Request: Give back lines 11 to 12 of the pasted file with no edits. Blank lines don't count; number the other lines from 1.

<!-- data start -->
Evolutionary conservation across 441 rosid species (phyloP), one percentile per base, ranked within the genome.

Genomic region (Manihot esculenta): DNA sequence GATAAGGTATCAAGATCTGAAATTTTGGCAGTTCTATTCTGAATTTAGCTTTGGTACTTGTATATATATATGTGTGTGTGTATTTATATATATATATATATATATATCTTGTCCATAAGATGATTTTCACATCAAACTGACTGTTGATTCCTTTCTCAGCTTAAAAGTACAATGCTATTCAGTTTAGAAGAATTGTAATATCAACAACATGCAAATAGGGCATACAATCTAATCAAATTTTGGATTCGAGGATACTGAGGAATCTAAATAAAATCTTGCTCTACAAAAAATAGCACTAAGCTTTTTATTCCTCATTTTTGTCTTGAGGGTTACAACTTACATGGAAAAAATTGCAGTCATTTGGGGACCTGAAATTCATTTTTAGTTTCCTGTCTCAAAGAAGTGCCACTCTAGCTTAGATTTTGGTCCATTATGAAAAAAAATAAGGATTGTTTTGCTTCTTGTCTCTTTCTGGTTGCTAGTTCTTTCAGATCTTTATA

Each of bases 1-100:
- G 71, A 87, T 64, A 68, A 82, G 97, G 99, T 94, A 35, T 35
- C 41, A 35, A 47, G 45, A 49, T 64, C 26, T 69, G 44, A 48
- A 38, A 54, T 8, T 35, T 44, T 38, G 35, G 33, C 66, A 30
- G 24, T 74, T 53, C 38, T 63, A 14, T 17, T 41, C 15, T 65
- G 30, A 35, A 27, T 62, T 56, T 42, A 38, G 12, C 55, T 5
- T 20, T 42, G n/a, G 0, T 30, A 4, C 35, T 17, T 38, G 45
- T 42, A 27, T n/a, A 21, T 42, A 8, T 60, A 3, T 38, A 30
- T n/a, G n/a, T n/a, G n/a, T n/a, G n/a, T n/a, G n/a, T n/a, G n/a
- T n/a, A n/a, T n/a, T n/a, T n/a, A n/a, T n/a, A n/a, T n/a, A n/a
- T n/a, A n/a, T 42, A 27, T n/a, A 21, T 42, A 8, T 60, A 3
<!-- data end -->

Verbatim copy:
- T n/a, G n/a, T n/a, G n/a, T n/a, G n/a, T n/a, G n/a, T n/a, G n/a
- T n/a, A n/a, T n/a, T n/a, T n/a, A n/a, T n/a, A n/a, T n/a, A n/a